Steven J. Vaughan-Nichols: Steven J. Vaughan-Nichols’ beard is one that most FOSS users and advocates are accustomed to seeing on a nearly daily basis when reading the latest developments in Free/Open Source Software news. Whenever there’s news to be delivered, the FOSS community can count on Steven being the one who brings it to us; not only this, usually Steven is first with the news, which should garner him the nickname “Scoop.” Now writing for ZDNet as well, Steven gets what is rightfully more exposure in writing news that’s important to us — and to everyone else, for that matter. Steven gets extra points for being a Asheville Tourists fan — the Tourists being one of the most unique mascot names for a baseball team in the country.
Me: In an unprecedented display of unabashed ego worthy of another Larry — the CEO of Oracle whom, incidentally, has what’s trying to be a beard on his face, but not doing a very good job of it (but I digress) — I like to think that my beard would rank up there among bearded FOSS titans, not because of any accomplishment of my own — OK, the Lindependence Project . . . maybe — but just by the mere fact that it grows, with Wolfman-like speed, on my face. Herein lies the story: I’m a werewolf. Just kidding — I grew first grew my beard after Jerry Garcia died in Jerry’s honor, but my family hated it. So I went back and forth between having it and not having it until making a pact with my family: Even-numbered years, a moustache; odd-numbered years, the beard.
I’ve missed a lot of people, which is where you come in: Who did I miss and why is should their beard be in the FOSS Hairy-Faced Hall of Fame?
[Photos of Jon “maddog” Hall, Timothy Budd and Steven J. Vaughan-Nichols used by permission. The photo of Richard Stallman was taken by Copyleft and appears here under the GPL and CC-Share-Alike licenses afforded by the photographer. I haven’t decided to give myself permission to use my photo, but it’s probably OK.]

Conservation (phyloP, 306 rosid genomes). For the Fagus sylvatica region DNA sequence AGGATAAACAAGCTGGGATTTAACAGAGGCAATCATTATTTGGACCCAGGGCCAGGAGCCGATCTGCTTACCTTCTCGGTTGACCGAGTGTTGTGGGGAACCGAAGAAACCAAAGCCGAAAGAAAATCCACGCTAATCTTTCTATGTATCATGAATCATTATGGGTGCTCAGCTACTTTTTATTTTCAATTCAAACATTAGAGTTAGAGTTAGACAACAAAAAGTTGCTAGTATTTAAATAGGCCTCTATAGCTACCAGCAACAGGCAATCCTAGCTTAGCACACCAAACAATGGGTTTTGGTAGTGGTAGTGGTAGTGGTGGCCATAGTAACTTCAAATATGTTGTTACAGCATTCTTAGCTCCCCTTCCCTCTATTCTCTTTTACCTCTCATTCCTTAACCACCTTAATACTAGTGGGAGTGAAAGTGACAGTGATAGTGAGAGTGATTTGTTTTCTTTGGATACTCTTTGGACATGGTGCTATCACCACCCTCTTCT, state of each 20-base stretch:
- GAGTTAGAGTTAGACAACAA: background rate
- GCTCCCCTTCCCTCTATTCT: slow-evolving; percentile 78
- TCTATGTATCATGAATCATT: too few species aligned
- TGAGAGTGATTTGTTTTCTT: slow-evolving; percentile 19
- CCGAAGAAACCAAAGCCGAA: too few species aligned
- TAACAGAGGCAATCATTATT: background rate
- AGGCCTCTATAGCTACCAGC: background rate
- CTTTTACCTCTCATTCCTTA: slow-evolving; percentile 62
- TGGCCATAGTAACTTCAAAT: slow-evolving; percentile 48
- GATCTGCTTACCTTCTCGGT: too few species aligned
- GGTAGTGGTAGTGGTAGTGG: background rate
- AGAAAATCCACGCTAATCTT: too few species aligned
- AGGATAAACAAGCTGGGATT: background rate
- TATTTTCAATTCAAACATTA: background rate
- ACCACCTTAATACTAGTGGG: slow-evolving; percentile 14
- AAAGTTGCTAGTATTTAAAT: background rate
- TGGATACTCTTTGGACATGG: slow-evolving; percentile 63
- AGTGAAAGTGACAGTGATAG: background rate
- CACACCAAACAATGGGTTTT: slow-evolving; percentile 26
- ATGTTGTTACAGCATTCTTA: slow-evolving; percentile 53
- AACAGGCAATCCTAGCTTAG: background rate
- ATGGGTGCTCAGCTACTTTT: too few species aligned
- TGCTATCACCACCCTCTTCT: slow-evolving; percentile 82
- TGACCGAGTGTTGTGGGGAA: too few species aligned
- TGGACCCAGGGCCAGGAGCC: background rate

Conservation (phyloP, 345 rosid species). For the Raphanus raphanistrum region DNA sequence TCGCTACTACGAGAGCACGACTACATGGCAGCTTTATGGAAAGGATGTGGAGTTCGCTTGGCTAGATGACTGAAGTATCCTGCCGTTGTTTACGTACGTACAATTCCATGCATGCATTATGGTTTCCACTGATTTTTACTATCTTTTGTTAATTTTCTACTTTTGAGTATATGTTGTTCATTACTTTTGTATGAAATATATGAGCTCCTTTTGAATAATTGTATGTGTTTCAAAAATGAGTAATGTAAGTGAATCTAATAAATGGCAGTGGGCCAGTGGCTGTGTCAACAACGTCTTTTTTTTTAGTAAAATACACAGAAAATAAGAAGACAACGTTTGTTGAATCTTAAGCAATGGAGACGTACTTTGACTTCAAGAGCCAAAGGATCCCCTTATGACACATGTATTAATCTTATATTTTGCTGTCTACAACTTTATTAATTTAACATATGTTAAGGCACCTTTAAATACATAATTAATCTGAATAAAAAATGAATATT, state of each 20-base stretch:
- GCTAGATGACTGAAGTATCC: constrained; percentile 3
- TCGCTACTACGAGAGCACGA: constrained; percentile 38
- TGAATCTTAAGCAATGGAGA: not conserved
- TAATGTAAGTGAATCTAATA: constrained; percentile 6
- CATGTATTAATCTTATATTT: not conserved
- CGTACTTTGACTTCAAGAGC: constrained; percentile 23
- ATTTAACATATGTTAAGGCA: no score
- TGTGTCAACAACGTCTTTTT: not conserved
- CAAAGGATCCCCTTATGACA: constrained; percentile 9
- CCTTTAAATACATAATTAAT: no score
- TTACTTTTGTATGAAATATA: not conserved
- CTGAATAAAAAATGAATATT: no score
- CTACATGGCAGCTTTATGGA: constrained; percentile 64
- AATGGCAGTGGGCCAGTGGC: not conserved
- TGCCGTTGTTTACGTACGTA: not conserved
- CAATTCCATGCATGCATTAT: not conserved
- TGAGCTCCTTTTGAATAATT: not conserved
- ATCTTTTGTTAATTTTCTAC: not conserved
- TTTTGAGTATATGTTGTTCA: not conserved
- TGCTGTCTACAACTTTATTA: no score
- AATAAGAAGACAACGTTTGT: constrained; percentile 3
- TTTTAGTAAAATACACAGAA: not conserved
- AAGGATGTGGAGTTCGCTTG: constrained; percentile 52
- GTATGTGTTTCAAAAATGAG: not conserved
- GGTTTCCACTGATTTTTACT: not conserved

(Fedora ambassador Larry Cafiero runs Redwood Digital Research in Felton, California, and is an associate member of the Free Software Foundation. He is also one of the founders of the Lindependence Project.)
Now that I have finally disengaged myself from the what is commercially and socially — and for some, spiritually (and God bless you, every one) — known as “the holiday season,” I have been giving a lot of thought to how good a year 2010 was, the Sun purchase by Oracle and the Novell deal notwithstanding, and what 2011 has to offer.
It looks like 2011 will be the year of the Linux deskt . . . I’m sorry, what? Oh. Well, never mind. Let’s skip that one
Looking back at 2010, most recently we had both Russia and Cuba going to FOSS, which must prove Steve Ballmer right about Linux being Communist. After all, I think a young Linus Torvalds was able to see Russia from his house a lot better than Sarah Palin could from Wasilla. Meanwhile, Red Hat — oh, what’s in a name anyway, comrade? — became poised to be the first billion-dollar Linux company and stats show that they are gaining market share in the corporate server world. Go, Shadowman! And there’s that little green space cadet Android making gains in the various markets where it now works. So despite an Apple/Microsoft shell company buying Novell and the other — and more evil — Larry essentially killing open source at what was once the Camelot-esque Sun, 2010 was a good year.
Of course, 2010 would not be complete without the introduction of Chux, the Linux distro developed by Chuck Norris — A Linux designed by Chuck Norris would require no backups, as it would be too scared of Chuck to fail, and the CPUs run faster to get away from Chuck Norris. You don’t boot it, it boots you. Go here to take a look here.
What would I like to see in 2011? Glad you asked. What would be nice would be:
Digital pundits not saying that 2011 is the year of the Linux desktop, because it’s won’t be. And that’s OK. Believe me, until this year when the San Francisco Giants won the World Series, I know the “wait-’til-next-year” drill very well. The year of the Linux desktop will come someday — as it should — but with all the advances Linux is making in server and smaller formats — yes, I’m looking at you, Android — we don’t have to put all our eggs in that basket to determine Linux a success. We don’t have to thump our proverbial chests and say “this year . . . the desktop,” and then when the end of the year rolls around and it isn’t, there’s not a whole lot of wailing and gnashing of teeth. To say nothing of garment-rending . . . . The fact of the matter is that Linux and FOSS are as healthy as they have ever been, Novell and Sun sale notwithstanding.